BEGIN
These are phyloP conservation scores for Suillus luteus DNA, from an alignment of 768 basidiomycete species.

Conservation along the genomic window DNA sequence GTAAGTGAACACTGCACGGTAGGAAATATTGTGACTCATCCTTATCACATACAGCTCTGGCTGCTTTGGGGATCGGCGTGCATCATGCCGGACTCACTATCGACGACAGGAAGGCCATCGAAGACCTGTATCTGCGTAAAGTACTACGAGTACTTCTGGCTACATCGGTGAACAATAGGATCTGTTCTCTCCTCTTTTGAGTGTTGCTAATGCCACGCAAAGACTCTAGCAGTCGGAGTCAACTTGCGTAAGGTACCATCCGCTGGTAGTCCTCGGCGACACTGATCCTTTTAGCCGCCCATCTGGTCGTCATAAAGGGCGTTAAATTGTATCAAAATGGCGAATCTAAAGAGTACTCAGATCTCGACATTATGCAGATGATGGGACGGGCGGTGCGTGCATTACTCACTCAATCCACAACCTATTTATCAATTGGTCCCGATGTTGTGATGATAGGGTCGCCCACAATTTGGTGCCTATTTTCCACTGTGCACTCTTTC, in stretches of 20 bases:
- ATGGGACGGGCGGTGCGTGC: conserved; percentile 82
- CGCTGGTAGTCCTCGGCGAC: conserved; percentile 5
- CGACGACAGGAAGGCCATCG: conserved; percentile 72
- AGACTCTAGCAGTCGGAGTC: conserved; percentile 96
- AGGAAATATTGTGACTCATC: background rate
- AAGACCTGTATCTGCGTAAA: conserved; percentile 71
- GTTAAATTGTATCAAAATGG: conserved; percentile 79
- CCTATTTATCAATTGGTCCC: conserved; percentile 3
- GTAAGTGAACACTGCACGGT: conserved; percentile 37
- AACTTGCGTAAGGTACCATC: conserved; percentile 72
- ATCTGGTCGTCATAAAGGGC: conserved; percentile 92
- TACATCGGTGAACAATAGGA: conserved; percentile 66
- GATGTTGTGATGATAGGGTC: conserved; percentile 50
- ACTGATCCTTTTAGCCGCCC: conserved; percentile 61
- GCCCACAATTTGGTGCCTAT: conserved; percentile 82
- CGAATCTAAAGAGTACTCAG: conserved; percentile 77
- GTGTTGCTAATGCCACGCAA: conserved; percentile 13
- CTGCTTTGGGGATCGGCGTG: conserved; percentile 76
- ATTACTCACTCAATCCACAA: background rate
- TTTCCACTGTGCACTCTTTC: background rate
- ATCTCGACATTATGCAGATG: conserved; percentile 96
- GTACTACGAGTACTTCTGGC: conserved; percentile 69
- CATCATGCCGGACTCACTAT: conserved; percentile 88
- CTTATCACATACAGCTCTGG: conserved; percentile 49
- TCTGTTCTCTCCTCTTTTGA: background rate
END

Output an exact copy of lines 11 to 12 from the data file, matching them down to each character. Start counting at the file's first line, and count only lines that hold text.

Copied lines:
- GTAAGTGAACACTGCACGGT: conserved; percentile 37
- AACTTGCGTAAGGTACCATC: conserved; percentile 72